The assault is a master class of precision-timed scares filled with light shivers and deeper, reverberant frights. Working within the house’s tight, angled spaces — soon filled with fluid camerawork and bodies moving to dramatically different beats — Peele turns this domestic space into a double of the funhouse that loomed in the amusement park. After much scrambling and shrieking, the Wilsons and their weird twins face off in the living room, mirroring one another. Adelaide’s shadow, Red (the actors play their doubles), takes charge and splits up the Wilsons, ordering her husband, daughter and son to take charge of their terrified others while she remains with Adelaide.

A vibrant, appealing screen presence, Nyong’o brings a tremendous range and depth of feeling to both characters, who she individualizes with such clarity and lapidary detail that they aren’t just distinct beings; they feel as if they were being inhabited by different actors. She gives each a specific walk and sharply opposite gestures and voices (maternally silky vs. monstrously raspy). Adelaide, who studied ballet, moves gracefully and, when need be, rapidly (she racks up miles); Red moves as if keeping time to a metronome, with the staccato, mechanical step and head turns of an automaton. Both have ramrod posture and large unblinking eyes. Red’s mouth is a monstrous abyss.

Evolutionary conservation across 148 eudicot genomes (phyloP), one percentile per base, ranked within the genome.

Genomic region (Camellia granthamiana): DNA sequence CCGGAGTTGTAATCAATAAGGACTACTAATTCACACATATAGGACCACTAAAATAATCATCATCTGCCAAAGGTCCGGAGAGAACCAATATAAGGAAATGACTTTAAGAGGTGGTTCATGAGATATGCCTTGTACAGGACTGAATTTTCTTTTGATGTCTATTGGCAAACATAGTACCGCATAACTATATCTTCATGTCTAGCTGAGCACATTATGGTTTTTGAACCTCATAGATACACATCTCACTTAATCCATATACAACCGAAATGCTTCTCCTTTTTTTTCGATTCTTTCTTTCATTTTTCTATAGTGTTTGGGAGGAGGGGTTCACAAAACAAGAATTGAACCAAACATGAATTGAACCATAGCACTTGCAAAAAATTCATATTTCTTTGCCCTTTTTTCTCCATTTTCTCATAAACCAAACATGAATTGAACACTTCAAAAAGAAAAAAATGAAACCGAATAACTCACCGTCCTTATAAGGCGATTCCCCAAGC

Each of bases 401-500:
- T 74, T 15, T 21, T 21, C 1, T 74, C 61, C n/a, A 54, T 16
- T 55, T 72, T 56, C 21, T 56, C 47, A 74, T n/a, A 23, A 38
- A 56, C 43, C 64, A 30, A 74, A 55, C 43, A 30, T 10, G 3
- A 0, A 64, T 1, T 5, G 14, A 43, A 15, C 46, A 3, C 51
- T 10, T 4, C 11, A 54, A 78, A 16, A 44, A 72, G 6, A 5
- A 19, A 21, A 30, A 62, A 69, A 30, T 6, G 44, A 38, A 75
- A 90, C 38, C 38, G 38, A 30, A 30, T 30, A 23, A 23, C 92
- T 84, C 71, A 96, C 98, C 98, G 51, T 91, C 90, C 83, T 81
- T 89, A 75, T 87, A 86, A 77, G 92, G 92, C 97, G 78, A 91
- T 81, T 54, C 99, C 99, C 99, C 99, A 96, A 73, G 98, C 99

The confrontation between Adelaide and Red testifies to Peele’s strength with actors — here, he makes the most of Nyong’o’s dueling turns - but, once Red starts explaining things, it also telegraphs the story’s weakness. Us is Peele’s second movie, but as his ideas pile up — and the doubles and their terrors expand — it starts to feel like his second and third combined. One of the pleasures of Get Out was its conceptual and narrative elegance, a streamlining that makes it feel shorter than its one hour 44 minutes. Us runs a little longer, but its surfeit of stuff — its cinephilia, bunnies of doom, sharp political detours and less-successful mythmaking — can make it feel unproductively cluttered.